The Internal Audit (IA) Branch is led by the Chief Audit Executive (CAE), who reports to the CSIS Director and to the CSIS External Audit Committee (AC). The CAE provides assurance services to the Director, Senior Management and the AC, as well as independent, objective advice and guidance on the Service’s risk management practices, control framework, and governance processes. The CAE is also the Senior Officer for Disclosure of Wrongdoing.

The AC continued to bring about improvements to the delivery of assurance services by examining CSIS’ performance in the areas of risk management, control and governance processes relating to both operational activities and administrative services. By maintaining high standards in relation to its review function in particular following-up on the implementation of management action plans derived from audit recommendations, the AC supports and enhances the independence of the audit function.

IA’s efforts and performance have also been recognized by the Treasury Board Secretariat in context of the Management Accountability Framework, which has continued to rate the audit function as “Strong”, the highest possible rating.

In the capacity of Senior Officer for Disclosure of Wrongdoing, the CAE is responsible for administering the Internal Disclosure of Wrongdoing and Reprisal Protection Policy. The Policy provides a confidential mechanism for employees to come forward if they believe that serious wrongdoing has taken place. It also provides protection against reprisal when employees come forward, and ensures a fair and objective process for those against whom allegations are made. This effort to establish an effective internal disclosure process has met with success and has the support of senior managers.

Over the years, CSIS has demonstrated that it is a responsive and nimble organization that listens to advice from a variety of sources and implements change accordingly. In its role as assurance provider, IA supports the Service in implementing change by maintaining professional services that contribute to improving corporate risk management, control and governance processes.

There is a significant interest on the part of experts to participate in activities sponsored by CSIS.

Speaking to Canadians

The Public conversation on National Security: Media and Public Liaison

In today’s environment, our mission statement to protect Canada’s national security interests and the safety of Canadians resonates with the people of CSIS more than ever. The men and women of CSIS take pride in carrying out this role, and they also recognize that to do so effectively requires engaging in a dialogue with citizens, organizations, communities, and the media across the country and around the world.

Historically, CSIS has not always had a visible public presence, owing to the assumption that intelligence services are supposed to operate “in the shadows”. A low or non-existent profile was perhaps considered a good thing, and as such there was little need for an active media and public liaison office. Over the last decade, however, that perspective has changed. Whether intelligence services like it or not, in the era of social media and cable news the conversation about domestic and global security is a public one – and ordinary citizens rightly feel they have a stake in that conversation.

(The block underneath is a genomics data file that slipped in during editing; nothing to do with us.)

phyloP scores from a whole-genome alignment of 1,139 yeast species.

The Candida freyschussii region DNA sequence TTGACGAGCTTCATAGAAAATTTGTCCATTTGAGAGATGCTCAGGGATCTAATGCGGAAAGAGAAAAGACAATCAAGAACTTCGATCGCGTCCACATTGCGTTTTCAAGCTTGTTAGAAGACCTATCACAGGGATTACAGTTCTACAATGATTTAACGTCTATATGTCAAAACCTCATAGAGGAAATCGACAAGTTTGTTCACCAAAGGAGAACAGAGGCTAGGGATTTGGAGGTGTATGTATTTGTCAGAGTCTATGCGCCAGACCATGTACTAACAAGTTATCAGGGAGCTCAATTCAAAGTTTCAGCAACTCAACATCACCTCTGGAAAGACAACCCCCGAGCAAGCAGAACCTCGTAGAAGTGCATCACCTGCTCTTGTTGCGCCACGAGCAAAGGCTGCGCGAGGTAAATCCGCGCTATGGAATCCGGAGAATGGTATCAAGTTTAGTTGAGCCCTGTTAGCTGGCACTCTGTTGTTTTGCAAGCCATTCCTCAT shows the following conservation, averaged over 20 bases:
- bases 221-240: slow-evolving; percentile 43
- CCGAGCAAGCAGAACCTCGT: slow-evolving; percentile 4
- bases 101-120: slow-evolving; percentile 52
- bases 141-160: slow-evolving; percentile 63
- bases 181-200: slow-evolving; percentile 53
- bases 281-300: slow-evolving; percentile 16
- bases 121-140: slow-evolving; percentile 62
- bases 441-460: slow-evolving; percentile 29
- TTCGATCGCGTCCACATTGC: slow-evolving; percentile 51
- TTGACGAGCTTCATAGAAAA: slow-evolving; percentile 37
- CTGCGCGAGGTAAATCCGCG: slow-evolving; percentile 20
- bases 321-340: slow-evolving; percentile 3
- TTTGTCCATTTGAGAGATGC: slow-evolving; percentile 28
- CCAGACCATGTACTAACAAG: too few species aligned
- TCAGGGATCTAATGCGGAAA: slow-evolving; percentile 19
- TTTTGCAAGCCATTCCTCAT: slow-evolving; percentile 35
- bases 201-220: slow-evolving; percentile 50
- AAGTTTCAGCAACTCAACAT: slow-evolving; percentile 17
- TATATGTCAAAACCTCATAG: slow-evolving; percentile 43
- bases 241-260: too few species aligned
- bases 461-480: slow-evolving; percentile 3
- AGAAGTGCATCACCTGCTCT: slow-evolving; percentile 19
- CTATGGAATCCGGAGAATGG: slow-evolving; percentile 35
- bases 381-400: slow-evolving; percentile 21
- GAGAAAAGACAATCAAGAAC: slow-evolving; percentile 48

The role of the Service’s media and public liaison is to help educate Canadians about issues of national security that matter to them. At times this can be challenging due to the fact that CSIS cannot disclose specific details about our investigations, methodologies, or activities. But we can – and we are – helping to raise security awareness, and also to demystify some of our own work.

We often say that while CSIS is the keeper of many secrets, we need not be a secret organization. Where we can find appropriate opportunities to promote an informed dialogue about the security environment, we try to take them.

The Service recognizes that our ability to operate effectively depends on our having the public trust. And the Service also recognizes that organizations that practice transparency, to the extent they can, typically enjoy more trust than organizations that don’t.

Academic Outreach

The Academic Outreach program at CSIS seeks to promote a dialogue with experts from a variety of disciplines and cultural backgrounds working in universities, think tanks and other research institutions in Canada and abroad.

This program affords CSIS access to leading thinkers who can provide unique insights into a range of issues that have an immediate and long-term impact on Canada’s security environment. It may happen that some of our academic partners hold ideas or promote findings that conflict with our own views and experience, but that is one of the reasons we initiated the program. We believe there can be value in having informed observers challenge our thinking and approaches. The program helps the Service focus its intelligence collection efforts and improve its analytical capacity.

The exchange runs in both directions. A more interactive relationship with the academic community allows the Service to share some of its own expertise and interests, which in turn can help scholars – political scientists, economists, historians, cybersecurity experts, psychologists, etc. – to identify new avenues of research.